A Scout is…Friendly

I have been involved with the Boy Scouts since I joined Cub Scouts in 1969.  At the beginning of every Boy Scout meeting, we recited the Boy Scout Oath and Boy Scout Law.  It wasn’t until I was an adult that I realized the connection between the values of Scouting and the Bible.  Lord Robert Baden-Powell, the founder of the Scouting movement, once said, “Scouting is nothing less than applied Christianity” – (Scouting & Christianity, 1917).  When asked where religion came into Scouting, Baden-Powell replied, “It does not come in at all. It is already there.  It is a fundamental factor underlying Scouting…” (Religion and the Boy Scout and Girl Guides Movement–an address, 1926).

This is the continuation of the series of blogs examining the connection between the values of Scouting and the Bible.

A Scout is…Friendly

A Scout is a friend to all. He is a brother to other Scouts.  He offers his friendship to people of all races, religions, and nations, and respects them even if their beliefs and customs are different from his own.

The fourth point of the Scout Law is, “A Scout is friendly.”

There are many examples of close friends in the Bible.  David was friends with Jonathan (1 Samuel 18:1-3), Abiathar (1 Samuel 22:23), Nahash (2 Samuel 10:2), and Hushai (2 Samuel 15:32–37).  Elijah and Elisha were close friends (2 Kings 2:2), as were Ruth and Naomi (Ruth 1:16-17). Paul mentions many of his friends in his letters (Romans 16:3-5; 2 Corinthians 2:12-13; Philippians 2:25; Colossians 4:7, 14; 2 Timothy 1:2-4; Philemon 1:1-6).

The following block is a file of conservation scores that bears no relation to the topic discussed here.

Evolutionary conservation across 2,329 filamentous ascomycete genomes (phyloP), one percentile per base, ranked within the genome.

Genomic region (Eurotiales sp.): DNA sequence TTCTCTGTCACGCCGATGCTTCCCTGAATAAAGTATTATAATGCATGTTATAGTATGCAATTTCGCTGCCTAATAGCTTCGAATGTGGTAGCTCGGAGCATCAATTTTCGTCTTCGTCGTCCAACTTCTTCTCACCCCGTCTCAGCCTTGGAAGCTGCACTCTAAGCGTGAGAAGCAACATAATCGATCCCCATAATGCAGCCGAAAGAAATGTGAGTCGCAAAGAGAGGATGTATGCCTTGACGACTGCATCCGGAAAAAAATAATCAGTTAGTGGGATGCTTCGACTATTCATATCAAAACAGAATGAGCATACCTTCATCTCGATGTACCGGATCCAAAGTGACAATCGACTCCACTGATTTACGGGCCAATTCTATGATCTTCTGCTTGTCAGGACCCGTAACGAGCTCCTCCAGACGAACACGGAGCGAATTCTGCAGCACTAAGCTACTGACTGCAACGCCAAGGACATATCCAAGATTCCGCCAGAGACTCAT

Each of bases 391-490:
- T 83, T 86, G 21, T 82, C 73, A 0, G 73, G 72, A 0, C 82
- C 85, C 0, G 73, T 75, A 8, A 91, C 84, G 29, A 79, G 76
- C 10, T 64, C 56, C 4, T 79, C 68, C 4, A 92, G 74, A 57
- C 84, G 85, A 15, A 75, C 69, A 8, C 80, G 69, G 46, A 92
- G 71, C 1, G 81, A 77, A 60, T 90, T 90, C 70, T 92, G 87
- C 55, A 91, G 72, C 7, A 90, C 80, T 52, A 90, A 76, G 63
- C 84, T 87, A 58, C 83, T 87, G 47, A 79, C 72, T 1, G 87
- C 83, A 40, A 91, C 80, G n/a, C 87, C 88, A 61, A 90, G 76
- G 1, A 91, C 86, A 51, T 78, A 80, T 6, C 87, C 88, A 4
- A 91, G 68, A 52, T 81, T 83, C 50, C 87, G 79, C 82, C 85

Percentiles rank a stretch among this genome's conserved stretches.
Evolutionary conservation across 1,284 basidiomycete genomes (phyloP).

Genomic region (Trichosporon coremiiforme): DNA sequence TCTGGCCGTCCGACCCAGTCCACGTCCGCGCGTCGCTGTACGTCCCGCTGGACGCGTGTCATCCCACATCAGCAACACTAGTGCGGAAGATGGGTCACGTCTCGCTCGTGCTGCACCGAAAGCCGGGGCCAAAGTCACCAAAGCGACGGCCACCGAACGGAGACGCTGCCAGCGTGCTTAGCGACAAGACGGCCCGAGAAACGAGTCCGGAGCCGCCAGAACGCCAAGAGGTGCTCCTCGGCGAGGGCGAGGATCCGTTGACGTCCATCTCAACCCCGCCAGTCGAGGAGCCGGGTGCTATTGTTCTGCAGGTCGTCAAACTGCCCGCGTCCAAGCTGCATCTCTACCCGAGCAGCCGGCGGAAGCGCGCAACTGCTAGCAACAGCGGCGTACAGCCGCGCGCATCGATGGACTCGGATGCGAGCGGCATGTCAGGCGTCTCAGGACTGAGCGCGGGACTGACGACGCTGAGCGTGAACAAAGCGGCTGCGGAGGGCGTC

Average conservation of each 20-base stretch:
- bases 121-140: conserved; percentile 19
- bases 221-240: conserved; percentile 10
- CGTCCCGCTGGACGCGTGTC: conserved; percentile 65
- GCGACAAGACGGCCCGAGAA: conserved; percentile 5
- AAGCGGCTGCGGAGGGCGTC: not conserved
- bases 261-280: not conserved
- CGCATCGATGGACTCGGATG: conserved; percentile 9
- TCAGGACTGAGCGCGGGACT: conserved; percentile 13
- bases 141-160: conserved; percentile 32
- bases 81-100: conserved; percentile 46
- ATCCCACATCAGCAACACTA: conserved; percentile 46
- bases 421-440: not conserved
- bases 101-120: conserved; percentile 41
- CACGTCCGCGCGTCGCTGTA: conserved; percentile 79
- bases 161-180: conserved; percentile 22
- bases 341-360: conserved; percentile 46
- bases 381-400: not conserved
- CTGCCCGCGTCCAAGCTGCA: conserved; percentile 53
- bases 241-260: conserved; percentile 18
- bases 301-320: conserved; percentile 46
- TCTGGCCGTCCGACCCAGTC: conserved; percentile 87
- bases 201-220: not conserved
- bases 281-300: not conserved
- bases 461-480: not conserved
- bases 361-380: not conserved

Christians are warned against becoming “friends” with the things of this world (James 4:4), but are encouraged to form friendships with non-Christians for the purpose of leading them to a relationship with Christ.

Paul wrote in 1 Corinthians 9:19-23:

19 For though I am free from all men, I have made myself a servant to all, that I might win the more; 20 and to the Jews I became as a Jew, that I might win Jews; to those who are under the law, as under the law, that I might win those who are under the law; 21 to those who are without law, as without law (not being without law toward God, but under law toward Christ), that I might win those who are without law; 22 to the weak I became as weak, that I might win the weak. I have become all things to all men, that I might by all means save some. 23 Now this I do for the gospel’s sake, that I may be partaker of it with you.

Christians, like Scouts, should respect the beliefs and customs of others, even though the Bible tells us they are incorrect.  We need to become “all things to all men” in order to reach non-Christians with the Gospel.  This absolutely does not mean we compromise Biblical truth; rather, it means we must be willing to look beyond our differences in order to build friendly relationships with those who have not yet received Christ as Savior, in order to share the Gospel.

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